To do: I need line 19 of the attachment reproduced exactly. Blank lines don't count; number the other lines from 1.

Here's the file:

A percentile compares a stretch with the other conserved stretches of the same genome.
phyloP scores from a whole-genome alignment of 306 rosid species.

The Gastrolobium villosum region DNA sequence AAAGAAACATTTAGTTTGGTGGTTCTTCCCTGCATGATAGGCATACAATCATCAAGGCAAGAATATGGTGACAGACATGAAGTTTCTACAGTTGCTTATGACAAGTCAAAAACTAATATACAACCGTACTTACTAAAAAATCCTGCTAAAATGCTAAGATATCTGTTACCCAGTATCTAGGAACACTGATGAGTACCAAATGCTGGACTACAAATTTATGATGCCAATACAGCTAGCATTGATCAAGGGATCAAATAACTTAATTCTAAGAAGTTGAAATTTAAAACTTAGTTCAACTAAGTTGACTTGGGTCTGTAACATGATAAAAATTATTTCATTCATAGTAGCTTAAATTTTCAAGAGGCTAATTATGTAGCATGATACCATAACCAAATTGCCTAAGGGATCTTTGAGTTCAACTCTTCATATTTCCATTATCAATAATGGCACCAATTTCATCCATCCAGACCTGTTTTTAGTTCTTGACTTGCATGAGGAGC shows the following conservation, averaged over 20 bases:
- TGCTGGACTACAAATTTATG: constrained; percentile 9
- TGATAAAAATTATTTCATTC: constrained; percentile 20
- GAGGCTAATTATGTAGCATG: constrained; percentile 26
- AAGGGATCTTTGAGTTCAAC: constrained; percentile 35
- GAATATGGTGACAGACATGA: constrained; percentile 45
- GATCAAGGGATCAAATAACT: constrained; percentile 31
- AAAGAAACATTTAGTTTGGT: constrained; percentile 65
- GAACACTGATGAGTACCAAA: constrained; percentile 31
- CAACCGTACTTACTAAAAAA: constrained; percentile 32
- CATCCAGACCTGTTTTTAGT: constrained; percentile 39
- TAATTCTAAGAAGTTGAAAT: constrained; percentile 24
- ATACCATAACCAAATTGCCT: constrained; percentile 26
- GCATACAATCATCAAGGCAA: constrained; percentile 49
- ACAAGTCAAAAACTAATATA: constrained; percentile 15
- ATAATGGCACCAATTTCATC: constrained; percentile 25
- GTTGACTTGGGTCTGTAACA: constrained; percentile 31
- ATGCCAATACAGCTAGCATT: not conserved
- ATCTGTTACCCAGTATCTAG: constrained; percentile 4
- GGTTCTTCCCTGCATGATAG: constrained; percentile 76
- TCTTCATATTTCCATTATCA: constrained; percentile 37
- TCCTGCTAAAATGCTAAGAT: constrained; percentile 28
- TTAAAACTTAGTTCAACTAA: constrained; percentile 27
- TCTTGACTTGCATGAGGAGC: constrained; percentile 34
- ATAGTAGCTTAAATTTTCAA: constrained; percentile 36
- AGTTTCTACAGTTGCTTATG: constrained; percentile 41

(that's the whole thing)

- GTTGACTTGGGTCTGTAACA: constrained; percentile 31